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Nucleic Acids Res. Jul 1, 2010; 38(Web Server issue): W647–W651.
Published online May 12, 2010. doi:  10.1093/nar/gkq365
PMCID: PMC2896169

BAGEL2: mining for bacteriocins in genomic data

Abstract

Mining bacterial genomes for bacteriocins is a challenging task due to the substantial structure and sequence diversity, and generally small sizes, of these antimicrobial peptides. Major progress in the research of antimicrobial peptides and the ever-increasing quantities of genomic data, varying from (un)finished genomes to meta-genomic data, led us to develop the significantly improved genome mining software BAGEL2, as a follow-up of our previous BAGEL software. BAGEL2 identifies putative bacteriocins on the basis of conserved domains, physical properties and the presence of biosynthesis, transport and immunity genes in their genomic context. The software supports parameter-free, class-specific mining and has high-throughput capabilities. Besides building an expert validated bacteriocin database, we describe the development of novel Hidden Markov Models (HMMs) and the interpretation of combinations of HMMs via simple decision rules for prediction of bacteriocin (sub-)classes. Furthermore, the genetic context is automatically annotated based on (combinations of) PFAM domains and databases of known context genes. The scoring system was fine-tuned using expert knowledge on data derived from screening all bacterial genomes currently available at the NCBI. BAGEL2 is freely accessible at http://bagel2.molgenrug.nl.

INTRODUCTION

Bacteriocins are ribosomally synthesized antimicrobial peptides produced by bacteria. These compounds are of high interest to researchers in biotechnology and medicine, because of numerous (potential) applications based on their potent antimicrobial activity. Next to application as food preservatives (1), bacteriocins can be used for the development of novel antibiotics (2). Bacteriocin genes frequently have genes encoding proteins involved in bacteriocin regulation, self-immunity, transport and modification in their close genomic proximity. Discovery of new bacteriocins is shifting from classical screening for activity towards in silico analysis of genomic data. This is a challenging task due to the small size of bacteriocins and the fact that small ORFs are often omitted from annotations, especially when no homology to known proteins is found. Thorough bacteriocin prediction methods should therefore not only exploit homology to known bacteriocins and motifs therein, but they should also take into account the genomic context of the putative bacteriocin. To ensure that no putative bacteriocins are missed, an ORF calling procedure focusing on small ORFs should be employed. The only automated tool for discovery of bacteriocins until now is BAGEL (3), which has been used successfully in several studies (4–6). Here, we present the significantly improved BActeriocin GEnome mining tooL 2 (BAGEL2; Supplementary Table S1). Next to implementing current knowledge from the rapidly advancing molecular research in bacteriocins, the software now allows high-throughput screening to cope with the ever-increasing size of genomic data sets. This new feature of BAGEL2 enabled us to use data derived from a large input data set (>1000 genomes) to further optimize bacteriocin identification.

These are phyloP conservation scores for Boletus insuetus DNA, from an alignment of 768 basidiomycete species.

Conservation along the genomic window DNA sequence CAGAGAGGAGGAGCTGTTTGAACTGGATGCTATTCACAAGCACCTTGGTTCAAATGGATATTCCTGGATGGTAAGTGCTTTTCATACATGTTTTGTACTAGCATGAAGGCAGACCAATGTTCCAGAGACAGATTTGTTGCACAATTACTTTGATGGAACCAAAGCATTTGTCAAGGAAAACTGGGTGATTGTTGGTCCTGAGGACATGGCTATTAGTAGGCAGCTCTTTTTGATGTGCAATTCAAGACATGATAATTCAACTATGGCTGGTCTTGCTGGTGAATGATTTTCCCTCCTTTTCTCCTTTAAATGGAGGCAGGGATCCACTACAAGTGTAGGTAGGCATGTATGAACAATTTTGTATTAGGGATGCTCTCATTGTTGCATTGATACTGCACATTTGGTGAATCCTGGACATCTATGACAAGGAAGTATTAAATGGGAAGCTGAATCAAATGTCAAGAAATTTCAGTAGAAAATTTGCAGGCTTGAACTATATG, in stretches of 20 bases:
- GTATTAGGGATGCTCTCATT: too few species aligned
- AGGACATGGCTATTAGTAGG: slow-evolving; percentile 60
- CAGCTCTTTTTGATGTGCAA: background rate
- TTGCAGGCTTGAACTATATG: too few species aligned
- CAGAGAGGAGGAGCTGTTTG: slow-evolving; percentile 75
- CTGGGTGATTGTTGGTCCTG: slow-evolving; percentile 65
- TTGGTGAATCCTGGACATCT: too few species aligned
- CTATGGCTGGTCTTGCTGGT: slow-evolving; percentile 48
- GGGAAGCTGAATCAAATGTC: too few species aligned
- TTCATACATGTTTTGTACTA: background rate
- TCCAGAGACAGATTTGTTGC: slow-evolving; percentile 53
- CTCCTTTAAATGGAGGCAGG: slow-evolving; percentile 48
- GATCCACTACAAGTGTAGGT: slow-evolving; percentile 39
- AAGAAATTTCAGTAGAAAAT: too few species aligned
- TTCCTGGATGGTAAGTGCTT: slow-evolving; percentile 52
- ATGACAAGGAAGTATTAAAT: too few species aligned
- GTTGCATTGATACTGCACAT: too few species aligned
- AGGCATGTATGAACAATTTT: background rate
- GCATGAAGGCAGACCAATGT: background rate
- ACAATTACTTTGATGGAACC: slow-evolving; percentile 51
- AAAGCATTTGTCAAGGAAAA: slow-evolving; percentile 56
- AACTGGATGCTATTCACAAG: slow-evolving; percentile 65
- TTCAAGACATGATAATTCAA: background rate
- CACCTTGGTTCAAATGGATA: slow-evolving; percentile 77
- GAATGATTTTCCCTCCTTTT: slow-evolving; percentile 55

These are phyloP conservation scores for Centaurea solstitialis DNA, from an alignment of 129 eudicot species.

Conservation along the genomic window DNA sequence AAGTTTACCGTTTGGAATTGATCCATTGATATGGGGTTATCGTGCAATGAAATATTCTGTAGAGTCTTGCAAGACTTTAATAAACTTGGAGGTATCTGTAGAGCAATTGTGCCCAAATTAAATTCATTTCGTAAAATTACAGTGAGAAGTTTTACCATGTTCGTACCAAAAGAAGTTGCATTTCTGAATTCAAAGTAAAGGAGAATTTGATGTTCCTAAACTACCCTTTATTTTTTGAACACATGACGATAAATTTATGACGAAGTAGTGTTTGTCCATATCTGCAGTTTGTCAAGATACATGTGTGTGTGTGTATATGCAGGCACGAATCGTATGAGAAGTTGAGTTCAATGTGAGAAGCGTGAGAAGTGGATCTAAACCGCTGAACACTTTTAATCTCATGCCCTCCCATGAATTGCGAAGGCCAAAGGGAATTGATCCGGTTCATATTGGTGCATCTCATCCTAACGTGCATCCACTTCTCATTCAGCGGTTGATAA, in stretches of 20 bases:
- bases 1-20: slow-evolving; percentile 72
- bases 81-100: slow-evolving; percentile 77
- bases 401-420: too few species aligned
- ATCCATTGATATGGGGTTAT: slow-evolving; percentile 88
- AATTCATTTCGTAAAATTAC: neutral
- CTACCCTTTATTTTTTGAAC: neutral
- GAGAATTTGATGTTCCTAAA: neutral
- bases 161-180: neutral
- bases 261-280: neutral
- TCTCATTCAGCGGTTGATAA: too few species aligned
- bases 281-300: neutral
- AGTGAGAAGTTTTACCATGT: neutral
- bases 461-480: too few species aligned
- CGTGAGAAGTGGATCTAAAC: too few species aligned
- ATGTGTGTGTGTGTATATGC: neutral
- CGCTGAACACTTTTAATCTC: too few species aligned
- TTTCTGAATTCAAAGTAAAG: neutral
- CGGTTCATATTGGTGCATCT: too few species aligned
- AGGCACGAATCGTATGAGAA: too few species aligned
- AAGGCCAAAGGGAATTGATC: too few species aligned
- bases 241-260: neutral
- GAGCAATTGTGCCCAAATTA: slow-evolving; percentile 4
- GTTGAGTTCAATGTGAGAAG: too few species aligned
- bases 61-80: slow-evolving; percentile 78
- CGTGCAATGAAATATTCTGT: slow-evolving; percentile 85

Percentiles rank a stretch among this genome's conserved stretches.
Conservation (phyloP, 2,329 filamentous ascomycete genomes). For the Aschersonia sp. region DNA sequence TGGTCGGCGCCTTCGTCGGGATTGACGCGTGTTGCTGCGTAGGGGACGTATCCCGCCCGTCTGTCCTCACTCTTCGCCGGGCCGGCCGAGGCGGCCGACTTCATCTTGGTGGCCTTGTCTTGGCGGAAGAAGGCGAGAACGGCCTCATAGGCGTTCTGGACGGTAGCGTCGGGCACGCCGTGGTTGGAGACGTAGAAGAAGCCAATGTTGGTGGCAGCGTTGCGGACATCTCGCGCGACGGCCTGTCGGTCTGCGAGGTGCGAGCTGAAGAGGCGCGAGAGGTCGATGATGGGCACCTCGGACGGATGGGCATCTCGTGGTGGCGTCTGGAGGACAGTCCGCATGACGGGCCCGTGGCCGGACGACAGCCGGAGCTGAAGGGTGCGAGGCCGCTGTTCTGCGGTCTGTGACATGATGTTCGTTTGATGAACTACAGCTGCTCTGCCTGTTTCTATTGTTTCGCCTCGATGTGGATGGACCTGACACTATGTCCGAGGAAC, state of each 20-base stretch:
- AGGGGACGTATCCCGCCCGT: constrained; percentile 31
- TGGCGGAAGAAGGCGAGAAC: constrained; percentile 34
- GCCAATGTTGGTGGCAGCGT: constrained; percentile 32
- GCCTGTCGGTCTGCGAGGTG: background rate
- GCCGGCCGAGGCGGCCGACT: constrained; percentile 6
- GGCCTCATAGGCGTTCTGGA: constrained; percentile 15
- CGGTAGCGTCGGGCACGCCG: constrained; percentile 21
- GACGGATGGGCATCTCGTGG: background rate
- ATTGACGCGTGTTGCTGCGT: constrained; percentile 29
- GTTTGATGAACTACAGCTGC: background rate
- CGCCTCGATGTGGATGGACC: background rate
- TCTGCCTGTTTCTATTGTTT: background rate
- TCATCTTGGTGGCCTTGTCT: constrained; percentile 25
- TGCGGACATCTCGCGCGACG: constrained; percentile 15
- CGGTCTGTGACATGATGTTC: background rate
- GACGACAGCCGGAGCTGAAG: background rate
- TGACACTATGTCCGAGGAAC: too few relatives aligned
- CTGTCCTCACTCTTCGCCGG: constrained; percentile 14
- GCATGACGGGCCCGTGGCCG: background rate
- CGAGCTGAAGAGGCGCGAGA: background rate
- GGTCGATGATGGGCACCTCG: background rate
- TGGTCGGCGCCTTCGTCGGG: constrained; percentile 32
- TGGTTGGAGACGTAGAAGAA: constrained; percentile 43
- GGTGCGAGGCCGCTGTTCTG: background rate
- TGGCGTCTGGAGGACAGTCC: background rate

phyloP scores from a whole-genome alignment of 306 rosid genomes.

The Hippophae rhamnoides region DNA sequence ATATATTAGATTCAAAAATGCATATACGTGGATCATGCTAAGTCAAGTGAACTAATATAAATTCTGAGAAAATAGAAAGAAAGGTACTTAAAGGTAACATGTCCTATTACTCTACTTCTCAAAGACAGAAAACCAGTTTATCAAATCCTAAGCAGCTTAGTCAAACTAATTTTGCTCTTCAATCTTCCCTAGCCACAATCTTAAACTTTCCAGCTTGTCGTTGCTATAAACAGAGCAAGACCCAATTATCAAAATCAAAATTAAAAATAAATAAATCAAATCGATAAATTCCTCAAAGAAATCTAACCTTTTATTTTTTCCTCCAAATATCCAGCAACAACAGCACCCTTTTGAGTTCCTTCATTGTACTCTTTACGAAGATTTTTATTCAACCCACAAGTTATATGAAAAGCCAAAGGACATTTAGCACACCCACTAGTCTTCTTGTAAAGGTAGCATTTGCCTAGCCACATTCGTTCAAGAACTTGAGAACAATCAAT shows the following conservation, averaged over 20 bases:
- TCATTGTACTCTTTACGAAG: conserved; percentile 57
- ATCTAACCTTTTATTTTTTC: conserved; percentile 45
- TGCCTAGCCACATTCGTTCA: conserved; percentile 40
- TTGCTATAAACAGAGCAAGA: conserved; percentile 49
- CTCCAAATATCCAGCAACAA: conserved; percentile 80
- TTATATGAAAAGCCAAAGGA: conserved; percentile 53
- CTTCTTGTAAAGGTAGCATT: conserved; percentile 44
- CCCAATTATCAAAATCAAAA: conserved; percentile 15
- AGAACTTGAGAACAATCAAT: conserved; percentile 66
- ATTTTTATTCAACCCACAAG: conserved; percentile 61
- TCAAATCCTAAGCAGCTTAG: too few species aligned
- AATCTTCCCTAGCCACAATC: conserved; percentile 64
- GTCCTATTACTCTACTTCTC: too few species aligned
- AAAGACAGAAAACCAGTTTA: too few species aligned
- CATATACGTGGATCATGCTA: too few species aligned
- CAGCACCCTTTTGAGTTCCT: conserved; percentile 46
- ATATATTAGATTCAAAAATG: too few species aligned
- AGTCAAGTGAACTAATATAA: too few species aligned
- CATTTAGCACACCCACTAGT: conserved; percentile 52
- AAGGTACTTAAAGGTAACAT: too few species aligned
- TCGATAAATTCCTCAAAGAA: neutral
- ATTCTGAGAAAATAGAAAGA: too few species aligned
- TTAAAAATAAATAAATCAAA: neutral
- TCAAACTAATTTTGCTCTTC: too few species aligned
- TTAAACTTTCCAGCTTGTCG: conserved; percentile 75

IMPLEMENTATION

Improvement of the software

Major improvements of BAGEL2 are the extended use of Hidden Markov Models (HMMs) and of the manually curated databases of known bacteriocins and context genes (encoding proteins for modification, immunity/transport and two component systems; 7–10). Furthermore, regular expressions (Supplementary Table S2) are used for improved recognition of bacteriocins. An advanced classification algorithm has been implemented that predicts sub-classes according to the updated classification scheme (1) (Table 1). Due to many changes in BAGEL2 compared to the first version, BAGEL (3), among which the possibility for high-throughput screening, a new scoring algorithm has been implemented. A schematic overview of the program is presented in Figure 1. Finally, the web server now offers the possibility to BLAST peptides against the bacteriocin database and offers an improved ORF calling system.

Table 1.
Classification scheme used by BAGEL2
Figure 1.
Process overview. (A) The input genome data can be a single or multi-entry GenBank file, in case of non-annotated data or, if re-annotation is desired, an ORF calling can be performed via the BAGEL2 web site. (B) Annotation of putative bacteriocins and ...

Classification

One of the greatly improved features of BAGEL2 is the (sub-)classification of putative bacteriocins and, thus, the class-specific mining of genomes for bacteriocins. For BAGEL2, the classification scheme proposed by Cotter et al. (1) is implemented, with addition of the arguable Class III (for complete coverage), which contains relatively large antimicrobial proteins. Class I contains the lantibiotics; sub-classification of this class is according to Wiley et al. (11): IA, LanBC-modified; IB, LanM-modified; and IC, LanL-modified (12). For identification of sub-class IC through context screening an alignment of LanL was used to identify a motif for LanL encoding genes. Class II bacteriocins are sub-classified (A, B, C and D) according to Cotter et al. (1). Classification of bacteriocins in BAGEL2 is based on homology to known bacteriocins, presence of motifs, context genes and properties related to the specific class. BAGEL2 creates separate candidate lists for each class by assigning only class-relevant points. The sub-class is predicted by a simple interpretation of sub-class-specific features registered by BAGEL2.